As parents, we have within our reach the greatest and most effective disciplinary strategy in the world. No, it’s not military school or “Brat Camp”. The single greatest teaching and discipline strategy is a phenomenon woven into the fabric of life itself.
Simply put, here it is: our choices have consequences. Every single one of them.
There is a law of sowing and reaping that, when we think about it, has taught us more than any lecture, textbook, or sermon. Whenever we are able to calmly reflect on our experience, including our mistakes, then we begin to own our choices and become healthier, more self-directed people.
But when it comes to our parenting, we don’t like to watch our children make mistakes. And we don’t like having to take the time and energy to enforce the consequences of those mistakes. So instead, we scream. We threaten. We hope it “works,” meaning we hope our screaming forces them to behave the way we need them to. When it doesn’t, we scream some more—and then our screaming becomes the consequence itself. This isn’t working and everyone knows it. No one is learning anything here, but what else can we do?
We can let the consequences do the screaming. We can learn to get our emotional anxiety out of the way and let the consequences do their job. So how do we do that? We learn to calm ourselves down. But before we do that, we must actively become interested in calming ourselves down, instead of focusing on getting our children to never make mistakes.
Here are some principles to follow when deciding to “let the consequences do the screaming”:
1. Don’t Ever Set a Consequence That Is Tougher For You To Enforce Than It Is For Them to Endure. How serious can you possibly be by grounding your teen-age daughter for a month? Are you crazy? Do you really think it’s possible to baby-sit her that long? When we overextend ourselves, it becomes that much easier to cave in when the emotional pressure hits. And thus, we break our promises and teach our kids not to trust our word.
2. There Are No Shortcuts To Setting Or Enforcing Consequences. Providing consistent discipline for our children is always time-consuming, sometimes exhausting, and never done from afar. That’s right; it’s supposed to be difficult. Reflect on the times when you have been consistent, when you have followed through. I guarantee you’ve been able to do it more than you think you have. Keep it going.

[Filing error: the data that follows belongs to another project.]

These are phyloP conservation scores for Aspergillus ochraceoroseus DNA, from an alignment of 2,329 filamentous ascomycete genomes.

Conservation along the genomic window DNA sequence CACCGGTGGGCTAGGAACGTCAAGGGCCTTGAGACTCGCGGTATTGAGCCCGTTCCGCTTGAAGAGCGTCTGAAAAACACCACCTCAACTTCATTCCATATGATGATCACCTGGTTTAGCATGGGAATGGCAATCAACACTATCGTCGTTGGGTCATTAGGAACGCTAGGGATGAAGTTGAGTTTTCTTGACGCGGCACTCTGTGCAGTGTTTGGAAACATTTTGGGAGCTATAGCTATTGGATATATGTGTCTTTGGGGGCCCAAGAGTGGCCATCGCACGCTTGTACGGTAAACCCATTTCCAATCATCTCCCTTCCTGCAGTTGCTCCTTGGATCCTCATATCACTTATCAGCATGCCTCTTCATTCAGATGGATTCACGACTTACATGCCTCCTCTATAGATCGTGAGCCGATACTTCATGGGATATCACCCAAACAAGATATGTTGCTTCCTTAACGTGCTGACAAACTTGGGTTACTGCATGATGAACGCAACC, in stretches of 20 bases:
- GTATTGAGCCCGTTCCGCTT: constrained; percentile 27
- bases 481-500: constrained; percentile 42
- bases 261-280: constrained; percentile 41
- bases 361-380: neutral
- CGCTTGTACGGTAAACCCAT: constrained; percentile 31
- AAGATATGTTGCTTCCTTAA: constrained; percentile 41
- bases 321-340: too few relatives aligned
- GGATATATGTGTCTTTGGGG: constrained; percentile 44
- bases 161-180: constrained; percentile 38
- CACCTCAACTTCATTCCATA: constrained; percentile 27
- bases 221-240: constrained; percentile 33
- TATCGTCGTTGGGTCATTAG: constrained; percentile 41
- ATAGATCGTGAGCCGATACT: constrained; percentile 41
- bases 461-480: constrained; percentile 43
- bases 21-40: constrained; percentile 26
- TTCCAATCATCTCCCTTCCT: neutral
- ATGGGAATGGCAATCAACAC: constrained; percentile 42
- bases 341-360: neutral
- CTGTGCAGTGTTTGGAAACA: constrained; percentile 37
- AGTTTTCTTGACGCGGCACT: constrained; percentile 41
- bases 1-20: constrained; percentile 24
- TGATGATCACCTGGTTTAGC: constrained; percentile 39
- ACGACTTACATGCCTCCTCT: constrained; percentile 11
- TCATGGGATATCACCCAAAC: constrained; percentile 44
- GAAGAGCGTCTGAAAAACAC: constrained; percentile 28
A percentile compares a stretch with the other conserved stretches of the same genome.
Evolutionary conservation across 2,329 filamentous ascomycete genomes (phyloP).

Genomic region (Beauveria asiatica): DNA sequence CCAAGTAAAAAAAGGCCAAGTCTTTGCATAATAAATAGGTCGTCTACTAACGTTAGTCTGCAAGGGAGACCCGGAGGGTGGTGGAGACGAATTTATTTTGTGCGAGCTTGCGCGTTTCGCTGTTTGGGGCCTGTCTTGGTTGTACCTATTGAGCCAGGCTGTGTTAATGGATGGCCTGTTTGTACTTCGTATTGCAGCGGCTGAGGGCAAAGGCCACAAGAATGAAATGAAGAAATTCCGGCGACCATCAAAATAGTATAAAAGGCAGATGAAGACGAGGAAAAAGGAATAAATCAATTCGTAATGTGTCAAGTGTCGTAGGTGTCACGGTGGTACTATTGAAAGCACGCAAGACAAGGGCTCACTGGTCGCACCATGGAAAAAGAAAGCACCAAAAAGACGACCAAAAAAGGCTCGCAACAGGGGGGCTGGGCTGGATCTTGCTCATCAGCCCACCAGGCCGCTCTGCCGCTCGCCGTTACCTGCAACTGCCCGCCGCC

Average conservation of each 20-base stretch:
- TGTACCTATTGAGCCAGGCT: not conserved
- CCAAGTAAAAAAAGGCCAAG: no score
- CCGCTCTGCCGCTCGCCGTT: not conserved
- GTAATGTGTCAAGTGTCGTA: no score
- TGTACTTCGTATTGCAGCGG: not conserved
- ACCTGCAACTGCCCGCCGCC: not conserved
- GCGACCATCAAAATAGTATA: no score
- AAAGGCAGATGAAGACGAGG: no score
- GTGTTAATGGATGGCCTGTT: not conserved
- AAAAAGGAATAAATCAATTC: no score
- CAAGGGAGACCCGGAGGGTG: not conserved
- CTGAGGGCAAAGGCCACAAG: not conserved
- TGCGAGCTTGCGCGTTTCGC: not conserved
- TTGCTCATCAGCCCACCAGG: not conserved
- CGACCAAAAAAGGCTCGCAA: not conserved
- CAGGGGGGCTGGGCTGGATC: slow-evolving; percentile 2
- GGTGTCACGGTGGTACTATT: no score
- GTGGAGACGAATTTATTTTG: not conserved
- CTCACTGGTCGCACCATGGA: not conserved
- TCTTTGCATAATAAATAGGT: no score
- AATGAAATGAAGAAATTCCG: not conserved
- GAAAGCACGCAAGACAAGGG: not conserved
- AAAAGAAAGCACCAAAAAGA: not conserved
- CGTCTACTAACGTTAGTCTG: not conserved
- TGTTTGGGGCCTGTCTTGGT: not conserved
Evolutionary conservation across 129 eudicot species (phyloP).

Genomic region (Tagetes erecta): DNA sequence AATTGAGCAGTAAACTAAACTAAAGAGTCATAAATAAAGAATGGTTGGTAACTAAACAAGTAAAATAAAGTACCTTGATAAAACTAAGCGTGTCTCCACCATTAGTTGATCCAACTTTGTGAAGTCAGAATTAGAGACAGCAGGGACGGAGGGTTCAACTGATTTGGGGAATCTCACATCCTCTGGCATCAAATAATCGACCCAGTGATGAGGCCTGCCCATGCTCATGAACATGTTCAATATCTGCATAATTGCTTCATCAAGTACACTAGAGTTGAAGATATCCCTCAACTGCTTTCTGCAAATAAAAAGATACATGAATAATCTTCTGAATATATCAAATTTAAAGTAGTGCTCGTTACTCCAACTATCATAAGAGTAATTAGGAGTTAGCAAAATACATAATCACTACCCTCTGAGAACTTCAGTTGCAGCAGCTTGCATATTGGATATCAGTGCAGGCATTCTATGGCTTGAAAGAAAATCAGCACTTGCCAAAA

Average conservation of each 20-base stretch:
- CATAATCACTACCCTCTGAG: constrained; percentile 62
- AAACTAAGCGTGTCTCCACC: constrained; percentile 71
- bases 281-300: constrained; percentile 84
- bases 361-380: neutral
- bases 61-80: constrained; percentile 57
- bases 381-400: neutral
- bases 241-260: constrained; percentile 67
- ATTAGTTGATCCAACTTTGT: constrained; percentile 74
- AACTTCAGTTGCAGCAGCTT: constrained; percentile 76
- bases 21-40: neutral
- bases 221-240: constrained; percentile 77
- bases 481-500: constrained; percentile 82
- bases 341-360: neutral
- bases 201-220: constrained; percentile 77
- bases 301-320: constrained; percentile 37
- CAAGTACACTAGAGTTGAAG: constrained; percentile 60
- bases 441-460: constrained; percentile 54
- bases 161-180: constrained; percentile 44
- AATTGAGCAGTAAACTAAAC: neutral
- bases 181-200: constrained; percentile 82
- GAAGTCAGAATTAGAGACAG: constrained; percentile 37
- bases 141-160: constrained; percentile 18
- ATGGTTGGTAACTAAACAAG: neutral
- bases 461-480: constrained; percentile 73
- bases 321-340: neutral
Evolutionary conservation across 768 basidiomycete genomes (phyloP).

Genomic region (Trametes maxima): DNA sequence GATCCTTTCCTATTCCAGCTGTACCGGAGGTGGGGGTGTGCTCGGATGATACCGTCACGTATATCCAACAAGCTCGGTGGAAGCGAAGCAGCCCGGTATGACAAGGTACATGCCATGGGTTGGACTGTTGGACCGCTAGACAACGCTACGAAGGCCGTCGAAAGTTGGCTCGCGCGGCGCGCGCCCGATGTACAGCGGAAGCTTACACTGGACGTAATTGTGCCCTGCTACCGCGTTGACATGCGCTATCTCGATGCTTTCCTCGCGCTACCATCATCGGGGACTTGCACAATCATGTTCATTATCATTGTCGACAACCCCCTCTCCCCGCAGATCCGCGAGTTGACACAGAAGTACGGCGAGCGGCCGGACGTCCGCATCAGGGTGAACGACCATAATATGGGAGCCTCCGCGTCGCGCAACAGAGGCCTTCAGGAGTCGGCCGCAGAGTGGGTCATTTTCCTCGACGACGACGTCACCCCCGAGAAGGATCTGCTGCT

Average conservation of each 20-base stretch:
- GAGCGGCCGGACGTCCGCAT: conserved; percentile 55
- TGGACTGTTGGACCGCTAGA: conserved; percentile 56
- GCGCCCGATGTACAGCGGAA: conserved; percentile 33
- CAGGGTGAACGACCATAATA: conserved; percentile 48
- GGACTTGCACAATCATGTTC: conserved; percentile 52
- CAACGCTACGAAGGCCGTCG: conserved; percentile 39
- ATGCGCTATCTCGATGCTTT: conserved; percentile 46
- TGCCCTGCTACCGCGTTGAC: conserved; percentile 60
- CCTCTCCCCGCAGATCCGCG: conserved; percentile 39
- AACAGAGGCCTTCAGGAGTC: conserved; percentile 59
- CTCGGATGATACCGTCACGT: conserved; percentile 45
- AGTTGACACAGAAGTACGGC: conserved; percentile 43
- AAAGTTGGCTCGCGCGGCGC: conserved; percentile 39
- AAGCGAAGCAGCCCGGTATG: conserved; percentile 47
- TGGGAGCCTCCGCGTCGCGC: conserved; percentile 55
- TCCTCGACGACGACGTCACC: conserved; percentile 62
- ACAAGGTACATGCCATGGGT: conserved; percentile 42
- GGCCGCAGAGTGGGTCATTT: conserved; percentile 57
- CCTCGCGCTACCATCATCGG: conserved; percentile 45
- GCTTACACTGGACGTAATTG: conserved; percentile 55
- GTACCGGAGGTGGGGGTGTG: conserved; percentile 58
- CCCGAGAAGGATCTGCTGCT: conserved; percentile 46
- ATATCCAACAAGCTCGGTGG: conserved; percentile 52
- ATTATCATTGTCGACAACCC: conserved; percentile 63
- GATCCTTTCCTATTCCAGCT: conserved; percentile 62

3. There Is No Magic Consequence, Guaranteed to Correct Your Child’s Behavior From Now On. So often we find ourselves searching for the magic pill, that one consequence that will make our kids feel remorse, make our kids change their behavior, and make our kids never do it again. The trouble is that the more we need the consequence to “work” like that, the more we invite our child to resist its effects altogether. The power of consequences is not found in short-term compliance, it is found in demonstrating consistently over the long-term that our choices have results.
After you take PlayStation away, your son may say “Fine, I don’t care.” This is his effort to show that you haven’t gotten to him emotionally. Here’s a great response: “I don’t care that you don’t care. That’s not why I’m taking it away. I’m taking it away because of the choice you made to break curfew (or whatever infraction he committed).” Don’t set the consequence to prevent him from doing it again (he will). Set it so that a) you have something to do other than scream again; and b) he will learn to trust your word and learn about the law of sowing and reaping.
4. Only Choose Consequences You Are Willing To Endure Yourself. This may be the toughest principle for us as parents. We cannot expect our kids to handle the consequences of their choices any better than we do. So often we anxiously want our kids to learn lessons we have yet to master. Welcoming consequences into your home means welcoming them for yourself, and even letting your kids watch. Take your kids to traffic court and let them watch you take your medicine from the judge. I promise it becomes easier to enforce consequences when you yourself know how beneficial they can be for your own growth.
**First published on June 8, 2009
Hal E. Runkel, LMFT is a licensed marriage and family therapist and author of the groundbreaking book ScreamFree Parenting: Raising Your Kids by Keeping Your Cool, from Waterbrook Press. Visit www.screamfree.com for more information.